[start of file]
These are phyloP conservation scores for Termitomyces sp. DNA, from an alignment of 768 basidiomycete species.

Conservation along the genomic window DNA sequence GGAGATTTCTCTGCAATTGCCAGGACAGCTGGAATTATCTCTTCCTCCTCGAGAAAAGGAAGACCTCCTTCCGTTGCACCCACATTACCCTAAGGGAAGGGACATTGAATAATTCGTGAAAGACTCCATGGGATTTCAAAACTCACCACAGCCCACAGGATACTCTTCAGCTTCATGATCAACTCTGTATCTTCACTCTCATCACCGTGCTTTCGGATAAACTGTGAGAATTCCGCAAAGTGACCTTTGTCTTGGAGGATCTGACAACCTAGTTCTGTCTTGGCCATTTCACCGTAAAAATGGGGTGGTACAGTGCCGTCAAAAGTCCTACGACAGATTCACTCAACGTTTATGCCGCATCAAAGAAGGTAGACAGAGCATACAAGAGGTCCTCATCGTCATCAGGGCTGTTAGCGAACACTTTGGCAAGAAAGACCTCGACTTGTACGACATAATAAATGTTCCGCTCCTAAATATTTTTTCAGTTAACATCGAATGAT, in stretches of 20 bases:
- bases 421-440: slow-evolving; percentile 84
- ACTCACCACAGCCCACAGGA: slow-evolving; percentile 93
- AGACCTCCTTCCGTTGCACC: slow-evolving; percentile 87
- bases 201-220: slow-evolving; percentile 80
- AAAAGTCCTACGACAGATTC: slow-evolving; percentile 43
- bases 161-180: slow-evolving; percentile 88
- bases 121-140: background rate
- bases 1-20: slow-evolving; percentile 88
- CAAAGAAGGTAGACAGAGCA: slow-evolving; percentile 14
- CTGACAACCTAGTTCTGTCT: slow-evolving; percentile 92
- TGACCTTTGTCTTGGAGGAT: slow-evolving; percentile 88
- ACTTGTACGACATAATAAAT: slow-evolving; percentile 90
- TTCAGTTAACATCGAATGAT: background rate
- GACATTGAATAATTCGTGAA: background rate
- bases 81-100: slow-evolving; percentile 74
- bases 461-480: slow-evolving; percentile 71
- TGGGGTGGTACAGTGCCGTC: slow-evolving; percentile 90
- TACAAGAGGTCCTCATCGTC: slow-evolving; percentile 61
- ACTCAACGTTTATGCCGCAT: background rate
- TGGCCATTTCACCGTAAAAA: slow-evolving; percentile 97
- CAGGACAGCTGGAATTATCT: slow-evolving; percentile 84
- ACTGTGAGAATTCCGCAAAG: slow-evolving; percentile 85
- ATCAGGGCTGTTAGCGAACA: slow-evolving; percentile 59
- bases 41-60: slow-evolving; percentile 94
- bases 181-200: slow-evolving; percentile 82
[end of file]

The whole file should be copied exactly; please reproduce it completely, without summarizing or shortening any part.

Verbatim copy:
These are phyloP conservation scores for Termitomyces sp. DNA, from an alignment of 768 basidiomycete species.

Conservation along the genomic window DNA sequence GGAGATTTCTCTGCAATTGCCAGGACAGCTGGAATTATCTCTTCCTCCTCGAGAAAAGGAAGACCTCCTTCCGTTGCACCCACATTACCCTAAGGGAAGGGACATTGAATAATTCGTGAAAGACTCCATGGGATTTCAAAACTCACCACAGCCCACAGGATACTCTTCAGCTTCATGATCAACTCTGTATCTTCACTCTCATCACCGTGCTTTCGGATAAACTGTGAGAATTCCGCAAAGTGACCTTTGTCTTGGAGGATCTGACAACCTAGTTCTGTCTTGGCCATTTCACCGTAAAAATGGGGTGGTACAGTGCCGTCAAAAGTCCTACGACAGATTCACTCAACGTTTATGCCGCATCAAAGAAGGTAGACAGAGCATACAAGAGGTCCTCATCGTCATCAGGGCTGTTAGCGAACACTTTGGCAAGAAAGACCTCGACTTGTACGACATAATAAATGTTCCGCTCCTAAATATTTTTTCAGTTAACATCGAATGAT, in stretches of 20 bases:
- bases 421-440: slow-evolving; percentile 84
- ACTCACCACAGCCCACAGGA: slow-evolving; percentile 93
- AGACCTCCTTCCGTTGCACC: slow-evolving; percentile 87
- bases 201-220: slow-evolving; percentile 80
- AAAAGTCCTACGACAGATTC: slow-evolving; percentile 43
- bases 161-180: slow-evolving; percentile 88
- bases 121-140: background rate
- bases 1-20: slow-evolving; percentile 88
- CAAAGAAGGTAGACAGAGCA: slow-evolving; percentile 14
- CTGACAACCTAGTTCTGTCT: slow-evolving; percentile 92
- TGACCTTTGTCTTGGAGGAT: slow-evolving; percentile 88
- ACTTGTACGACATAATAAAT: slow-evolving; percentile 90
- TTCAGTTAACATCGAATGAT: background rate
- GACATTGAATAATTCGTGAA: background rate
- bases 81-100: slow-evolving; percentile 74
- bases 461-480: slow-evolving; percentile 71
- TGGGGTGGTACAGTGCCGTC: slow-evolving; percentile 90
- TACAAGAGGTCCTCATCGTC: slow-evolving; percentile 61
- ACTCAACGTTTATGCCGCAT: background rate
- TGGCCATTTCACCGTAAAAA: slow-evolving; percentile 97
- CAGGACAGCTGGAATTATCT: slow-evolving; percentile 84
- ACTGTGAGAATTCCGCAAAG: slow-evolving; percentile 85
- ATCAGGGCTGTTAGCGAACA: slow-evolving; percentile 59
- bases 41-60: slow-evolving; percentile 94
- bases 181-200: slow-evolving; percentile 82